7. Henry Huffman.  Henry Huffman was certainly the John Henry Hoffman of Brother Gottschalk's report in 1748, brother of Matthew Hoffman of Bethlehem, PA.  He is not to be confused (as has been done in the past) with John Hoffman of the 1714 Colony, who moved to the neighborhood of the Lutheran group about 1729, and is said to have founded "Hoffman's Chapel" of the Reformed faith there.  He is almost certainly the Hans Heinrich Hoffman who landed at Philadelphia in 1734.  On June 25, 1741, Henry Huffman (also called Hans Henry) administered on the estate of John Huffman, decd., in Orange Co. (W.B. 1, p. 155; O. B. 2, p. 400).  John Huffman was probably his father or another brother who had come over from Nassau-Siegen.  Mr. Huffman accumulated a considerable amount of land in the Little Fork, as shown by deeds from William Deatherage in 1747:  from Jacob Holtzclaw in 1748, from George Wayman in 1760, and a grant in 1768 (Orange Co. D. B. 11, pp. 48 and 83; Culpeper D. B. "C", p. 284; N. N. Grants, "O", p. 153).  A deed June 21, 1770, shows that his wife was Margaret Harnsberger, daughter of Stephen Harnsberger and granddaughter of John Harnsberger and Anna Purva his wife of the 1717 colony (Culpeper D. B. "F", p. 96).  Henry Huffman died in Culpeper Co. in 1783.  His will, dated April 15, 1967, and probated Sept. 15, 1783 (Culpeper W. B. "C", pp. 30-33), mentions his wife, Margaret; son-in-law, John Young; sons Tillman, John, Henry, Joseph, and Harmon; daughters Elizabeth (m. John Young), Mary, Alice, Susannah, and Eve Huffman.  The daughter Alice became the second wife of James Spilman.  Professor Hackley is descended from them.

  8. Harman Miller.  Harman Miller may have been a son of Jacob Miller, who was granted land among the Lutheran group in 1733 and was admitted to citizenship along with several members of that group in 1742 (Grant Book 15, p. 110; Orange Co. O. B. 3, p. 346).  It is certain that Jacob Miller was connected with Germanna, for in 1735 it is stated that he was living in Governor Spotswood's quarter (Orange Co. O. B. 1, pp. 18-19).  Harman Miller and his wife, Elizabeth Holtzclaw, moved to Halifax Co. Va., sometime between 1760 and 1764, and Harman died there in 1772.  His will, dated Jan. 20, 1772, and probated Sept. 17, 1772 (Halifax Co. W. B. "O", p. 353), mentions his wife Elizabeth; sons Jacob and Joseph; and five daughters, among them Eva, Anna, and Mary.  Harman Miller seems to have been a brother of John Frederick Miller of Halifax Co., who died there in 1789 and who had sons Jacob and Harman, among a number of other children.

  9. Jacob Nay, b. 1732/3, probably son of Johannes Noch and wife Mary (who m. (2) Harman Fishback).  This family probably landed in Philadelphia in 1734, as indicated.  Land was surveyed for Jacob Nay in the Little Fork in 1748 and the grant was made in 1752 (M. M. Grants, "H", p. 176).  The Culpeper Co. tax-list of 1784 shows Jacob Nay, Jr., John Nay, and Samuel Nay close to Jacob Nay, and they were probably his sons.

  10. James Spilman.  He was son of John Spilman of the 1714 colony.  We have indicated that he was in the Little Fork community in 1747, has assumed a debt of George Wayman, and was perhaps Wayman's son-in-law.  His first wife was probably a Martha Spilman who died Sept. 7, 1771, as recorded on her tombstone just west of the Jacob Holtzclaw land in the Little Fork.  James Spilman's second wife was Alice Huffman, daughter of Henry Huffman.  Mr. Spilman received grants in the Little Fork in 1751 and 1775 (N.N. Grants "G", p. 492; "P", p. 159) and acquired considerable land in the neighborhood.  He died in Culpeper Co. in 1790, leaving a will.  By his first marriage, James Spilman had four sons, Nathanael, Charles, Thomas, and William.  By his second marriage he had three sons, John (From whom Professor Hackley is descended), Henry, and Philip; and three daughters, Elizabeth, Susannah and Peggy.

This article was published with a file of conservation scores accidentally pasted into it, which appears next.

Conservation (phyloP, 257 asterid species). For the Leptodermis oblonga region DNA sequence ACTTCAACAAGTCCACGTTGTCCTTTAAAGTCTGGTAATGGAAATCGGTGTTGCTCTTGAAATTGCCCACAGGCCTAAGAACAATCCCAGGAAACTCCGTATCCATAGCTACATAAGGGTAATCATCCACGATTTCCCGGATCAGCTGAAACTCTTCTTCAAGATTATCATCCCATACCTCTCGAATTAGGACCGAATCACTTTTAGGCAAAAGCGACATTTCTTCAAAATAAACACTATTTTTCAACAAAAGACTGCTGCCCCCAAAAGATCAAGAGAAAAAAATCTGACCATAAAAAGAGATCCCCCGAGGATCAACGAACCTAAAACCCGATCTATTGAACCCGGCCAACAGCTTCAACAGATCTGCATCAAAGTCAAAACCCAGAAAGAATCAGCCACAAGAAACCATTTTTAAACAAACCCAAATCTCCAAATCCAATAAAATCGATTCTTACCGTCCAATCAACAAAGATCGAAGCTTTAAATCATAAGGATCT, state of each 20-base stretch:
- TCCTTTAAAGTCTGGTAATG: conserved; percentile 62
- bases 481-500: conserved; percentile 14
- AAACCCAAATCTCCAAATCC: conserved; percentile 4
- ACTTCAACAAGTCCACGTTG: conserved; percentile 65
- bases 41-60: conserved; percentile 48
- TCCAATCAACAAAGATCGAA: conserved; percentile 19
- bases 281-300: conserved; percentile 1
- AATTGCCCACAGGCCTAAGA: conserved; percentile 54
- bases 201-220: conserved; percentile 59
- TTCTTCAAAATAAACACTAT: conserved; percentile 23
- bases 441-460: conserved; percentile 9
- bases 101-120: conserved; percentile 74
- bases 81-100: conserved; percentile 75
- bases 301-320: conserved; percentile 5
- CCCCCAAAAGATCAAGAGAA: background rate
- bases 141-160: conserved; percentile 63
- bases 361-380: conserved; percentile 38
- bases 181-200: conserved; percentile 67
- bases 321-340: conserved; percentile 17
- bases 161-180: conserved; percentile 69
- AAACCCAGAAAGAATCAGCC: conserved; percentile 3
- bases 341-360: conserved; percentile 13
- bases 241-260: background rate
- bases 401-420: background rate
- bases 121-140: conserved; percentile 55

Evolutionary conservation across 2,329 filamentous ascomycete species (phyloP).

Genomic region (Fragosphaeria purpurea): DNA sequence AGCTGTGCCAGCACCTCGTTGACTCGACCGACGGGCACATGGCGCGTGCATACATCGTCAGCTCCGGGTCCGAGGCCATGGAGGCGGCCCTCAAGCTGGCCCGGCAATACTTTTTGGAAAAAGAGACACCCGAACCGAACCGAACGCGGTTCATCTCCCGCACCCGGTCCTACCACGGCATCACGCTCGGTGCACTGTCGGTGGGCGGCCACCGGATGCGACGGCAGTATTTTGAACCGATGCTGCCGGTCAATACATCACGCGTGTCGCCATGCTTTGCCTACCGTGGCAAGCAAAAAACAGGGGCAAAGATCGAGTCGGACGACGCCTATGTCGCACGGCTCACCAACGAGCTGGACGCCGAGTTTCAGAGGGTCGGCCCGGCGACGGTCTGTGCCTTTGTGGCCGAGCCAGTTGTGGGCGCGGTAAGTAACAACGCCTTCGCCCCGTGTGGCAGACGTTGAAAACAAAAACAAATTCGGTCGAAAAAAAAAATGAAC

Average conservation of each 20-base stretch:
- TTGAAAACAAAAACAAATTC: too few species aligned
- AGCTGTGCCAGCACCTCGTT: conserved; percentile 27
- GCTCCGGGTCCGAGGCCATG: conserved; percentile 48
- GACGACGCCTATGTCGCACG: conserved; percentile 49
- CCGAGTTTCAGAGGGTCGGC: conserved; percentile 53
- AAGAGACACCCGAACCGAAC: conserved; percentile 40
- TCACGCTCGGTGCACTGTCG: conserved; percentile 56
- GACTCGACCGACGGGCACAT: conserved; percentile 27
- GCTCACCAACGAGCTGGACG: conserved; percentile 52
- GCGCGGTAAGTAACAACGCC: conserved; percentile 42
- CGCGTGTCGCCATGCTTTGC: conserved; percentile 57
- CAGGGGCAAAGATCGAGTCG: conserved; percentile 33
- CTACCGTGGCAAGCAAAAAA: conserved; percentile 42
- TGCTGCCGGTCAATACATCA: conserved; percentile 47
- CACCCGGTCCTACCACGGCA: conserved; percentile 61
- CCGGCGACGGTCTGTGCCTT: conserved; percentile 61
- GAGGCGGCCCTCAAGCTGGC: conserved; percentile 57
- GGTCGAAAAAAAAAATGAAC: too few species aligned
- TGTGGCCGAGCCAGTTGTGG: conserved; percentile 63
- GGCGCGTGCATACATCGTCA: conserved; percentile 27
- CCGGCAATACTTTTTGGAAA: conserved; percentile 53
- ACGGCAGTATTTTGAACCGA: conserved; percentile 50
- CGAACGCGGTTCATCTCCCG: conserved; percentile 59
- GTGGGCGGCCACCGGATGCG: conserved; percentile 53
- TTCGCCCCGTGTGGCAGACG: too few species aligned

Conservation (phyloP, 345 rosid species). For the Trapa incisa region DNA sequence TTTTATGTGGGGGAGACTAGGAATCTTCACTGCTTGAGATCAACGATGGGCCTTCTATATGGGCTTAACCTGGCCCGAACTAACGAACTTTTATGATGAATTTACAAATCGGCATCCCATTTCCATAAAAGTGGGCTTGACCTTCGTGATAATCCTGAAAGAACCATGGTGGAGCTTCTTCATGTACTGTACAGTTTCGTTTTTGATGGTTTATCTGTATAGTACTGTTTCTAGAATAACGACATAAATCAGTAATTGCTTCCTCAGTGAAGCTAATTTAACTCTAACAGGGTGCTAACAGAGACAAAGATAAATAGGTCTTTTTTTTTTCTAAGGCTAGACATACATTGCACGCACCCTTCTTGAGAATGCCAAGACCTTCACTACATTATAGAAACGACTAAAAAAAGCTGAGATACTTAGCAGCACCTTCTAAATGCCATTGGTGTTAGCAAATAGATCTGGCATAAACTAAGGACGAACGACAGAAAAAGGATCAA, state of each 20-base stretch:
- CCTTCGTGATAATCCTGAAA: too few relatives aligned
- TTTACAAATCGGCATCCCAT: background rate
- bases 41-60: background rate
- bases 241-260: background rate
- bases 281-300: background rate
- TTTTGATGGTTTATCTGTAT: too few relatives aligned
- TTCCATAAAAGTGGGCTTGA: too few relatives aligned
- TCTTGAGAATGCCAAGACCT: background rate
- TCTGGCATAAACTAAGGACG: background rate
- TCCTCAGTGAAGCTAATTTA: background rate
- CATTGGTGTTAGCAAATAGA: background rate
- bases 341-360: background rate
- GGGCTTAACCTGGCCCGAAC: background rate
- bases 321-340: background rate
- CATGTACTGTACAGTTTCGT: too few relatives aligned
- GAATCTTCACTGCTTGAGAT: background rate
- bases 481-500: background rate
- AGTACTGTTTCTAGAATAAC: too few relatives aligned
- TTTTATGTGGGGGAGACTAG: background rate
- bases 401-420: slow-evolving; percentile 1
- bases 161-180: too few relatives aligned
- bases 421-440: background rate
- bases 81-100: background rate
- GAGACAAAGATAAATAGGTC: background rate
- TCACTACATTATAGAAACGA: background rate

11. Henry Utterback.  He was perhaps the Hans Henrich Otterpach who landed in Philadelphia in 1734, though the Utterback Genealogy contends that (in accordance with Rev. James Kemper's statement) the Utterback of the Little Fork and his cousin Henry Utterback of Fauquier Co., who married prior to 1746 Agnes, daughter of Melchior Brumback of the 1714 colony, were both born in Virginia, grandsons of Harman Otterback, the father of Mrs. Holtzclaw and Mrs. Kemper of the 1714 colony.  Henry Utterback's wife was named Anna.  He died in Culpeper Co. in 1799.  His descendants are traced in the Utterback Genealogy.

  12. George Wayman.  As mentioned, George Wayman received a life lease from William Beverly in 1739 (Orange Co. D. B. 3. p. 389) and a deed from Jacob Holtzclaw in 1754 (Culpeper D. B. "B", p. 115).  He and his wife Catherine deeded the Holtzclaw land to Henry Huffman in 1760 (Culpeper D. B. "C", p. 284), and he was dead by April 20, 1769, when Catherine Wayman and Joseph Wayman were deeded land (D.B. "E", p. 705).  The only son of George and Catherine Wayman seems to have been this Joseph Wayman, who was granted land in 1768 (N.N. Grants, "O", p. 119), and with his wife, Ann Elizabeth, appears in deeds as late as 1788 (C.B. "O", p. 270).

  13. John Young.  He was the Reader of the Little Fork colony in 1748, and was almost certainly the Johannes Jung who landed in Philadelphia in 1734 with his young son, Hermann Jung.  There was a Jung family at Trupbach, Germany, who were related to the Fishbacks, Holtzclaws, and Rectors of the 1714 colony, and John Young may have come from this family.  He, his wife Mary, and his children John and Katherine, are mentioned in the Holtzclaw deed to them in 1748 (Orange Co. D.B. 11, p. 86).  We have indicated that Harman Young probably married (prior to 1757) Catherine, daughter of Jacob Hanback.  John Young, Jr., married Elizabeth, daughter of Henry Huffman.  The Culpeper Co. tax-list of 1784 shows Harman Young with sons John and Nimrod, and John Young with sons Samuel and James.